In the aftermath of yet another atrocity apparently committed by a crazed adherent of a warped interpretation of Islam, here we are, prepared to do precisely nothing. Again. It seems like an exercise in futility to devote 850 words to recommendations that this government has zero political will to enforce. So, instead, I have decided to simply rebut a few of the many post-Orlando internet memes that are making the rounds.
Meme number one: It's easier to get a gun than to get an abortion.
You say that like it's a bad thing.
According to the Congressional Research Service, there are over 300 million guns owned in the United States (but some writers think there are many more — and others say the number is inflated). Admittedly, any number is a guess, since private gun sales, gifts, and inheritances don't necessitate background checks or registrations. That said, in 2015, there were more than 13,000 gun-related fatalities. Even assuming that every fatality was caused by a separate gun (which it wasn't — many of these were multiple homicides by the same shooter), this would translate to roughly 4 percent of the total guns in the country. The actual percentage of guns owned by Americans that are involved in fatalities is even lower. In other words, 96 percent of the guns owned by law-abiding American cause no deaths.
So, here's the truth of it: Everyone who owns a gun doesn't kill another human being. But everyone who has an abortion does.
Meme number two: There are 3.3 Muslims in the United States. If we were a threat, you'd know by now.
Makes sense to me. Love the "Meet a Muslim" video from Refinery29 that is making the rounds. But the same can be said of gun owners. If 150 million Americans — or even half that number — own a firearm, then most of us are clearly not a threat.
Meme number three: You can't punish all Muslims for the acts of a few.
Again, a perfectly rational argument. And equally applicable to law-abiding Americans who own firearms, as is their constitutional right.
Which brings us to ...
Meme number four: It's time to repeal the Second Amendment, because AR-15s didn't exist when the Founders wrote the document
We can thank Rolling Stone magazine for the latest — or at least the most visible — iteration of this particular sentiment. Author David Cohen admits that there are parts of the Constitution that he happens to like — the Second Amendment just isn't one of them. And besides, there were only muskets, cannons, bayonets, and bows and arrows when the Second Amendment was written.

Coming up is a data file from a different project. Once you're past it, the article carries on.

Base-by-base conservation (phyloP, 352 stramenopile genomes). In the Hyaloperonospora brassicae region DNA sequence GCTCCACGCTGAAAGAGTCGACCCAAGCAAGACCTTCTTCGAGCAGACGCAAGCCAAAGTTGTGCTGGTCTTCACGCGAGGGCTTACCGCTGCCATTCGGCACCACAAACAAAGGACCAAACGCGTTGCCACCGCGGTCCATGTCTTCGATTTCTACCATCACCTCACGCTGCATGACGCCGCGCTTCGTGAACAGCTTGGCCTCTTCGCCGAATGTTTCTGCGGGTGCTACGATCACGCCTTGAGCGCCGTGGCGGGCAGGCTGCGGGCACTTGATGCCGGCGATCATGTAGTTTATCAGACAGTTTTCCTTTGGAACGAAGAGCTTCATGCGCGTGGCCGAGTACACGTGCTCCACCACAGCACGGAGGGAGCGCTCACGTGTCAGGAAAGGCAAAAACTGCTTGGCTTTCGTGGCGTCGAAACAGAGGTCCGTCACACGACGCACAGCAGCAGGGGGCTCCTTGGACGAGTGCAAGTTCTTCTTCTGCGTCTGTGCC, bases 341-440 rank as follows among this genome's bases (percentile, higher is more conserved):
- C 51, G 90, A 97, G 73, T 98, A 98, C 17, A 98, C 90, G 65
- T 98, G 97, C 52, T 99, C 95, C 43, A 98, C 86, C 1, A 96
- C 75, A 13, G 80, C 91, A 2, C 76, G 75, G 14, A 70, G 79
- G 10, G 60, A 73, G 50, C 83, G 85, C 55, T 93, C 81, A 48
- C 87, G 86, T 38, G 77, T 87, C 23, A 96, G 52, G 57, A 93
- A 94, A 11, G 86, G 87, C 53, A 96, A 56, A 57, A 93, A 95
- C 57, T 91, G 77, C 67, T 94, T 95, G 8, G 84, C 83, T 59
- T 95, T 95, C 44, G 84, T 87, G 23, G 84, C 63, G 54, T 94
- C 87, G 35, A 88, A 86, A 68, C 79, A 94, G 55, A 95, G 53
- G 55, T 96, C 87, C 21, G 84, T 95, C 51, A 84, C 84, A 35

The problem, of course, is that much of what we now have — technologically speaking — didn't exist when the Constitution was written. And any of the freedoms outlined in the Bill of Rights can be abused. Take social media for example. It didn't exist in 1789. Consider all of the bullying and shaming and defamation that take place electronically. How many suicides are attributable to abuse of electronic media? Clearly, none of the drafters contemplated the ability to publish something damaging and/or untruthful and have it be read by millions of people in a split second. Why should we tolerate that? Time to repeal the First Amendment.
Seem implausible? Why? For every David Cohen, you can find someone equally passionate about the need to dispense with the Fourth Amendment's protection against illegal searches and seizures. Or the Fifth Amendment's protection against self-incrimination. Or the Eighth Amendment's prohibition against cruel and unusual punishment. If it gets in the way of the world you want, it goes, right?
If we are going to allow the actions of a few to result in deprivation of the rights of the many, then there's no magical reason why any of the other rights outlined in the Constitution are immune from repeal.
And this is without mentioning the dozens of instances in modern history of disarmed populations who were overrun by dictators or oppressive regimes. But we're supposed to conveniently overlook all that. Because guns in the hands of private citizens are bad, while guns in the hands of government can only be good.
Meme number five: Religion causes hate.
This is a particular pet peeve of mine, as (a) there are plenty of Muslims who do not advocate for — much less perpetuate — violence, and (b) no, all religions do not cause hate. In fact, a good number of them preach against it, and work tirelessly to overcome the results of it. Islam is not the only target of such statements; Christianity is a popular bogeyman as well. But those who try to lump Christian opposition to gay marriage (for example) with ISIS' brutal executions of homosexuals are deceitfully comparing two vastly different things — as gay conservative writer Milo Yiannopoulos has noted — and displaying their own brand of hatred.
Perhaps it's time for a new meme: "It's H8 to Confl8 and Equ8."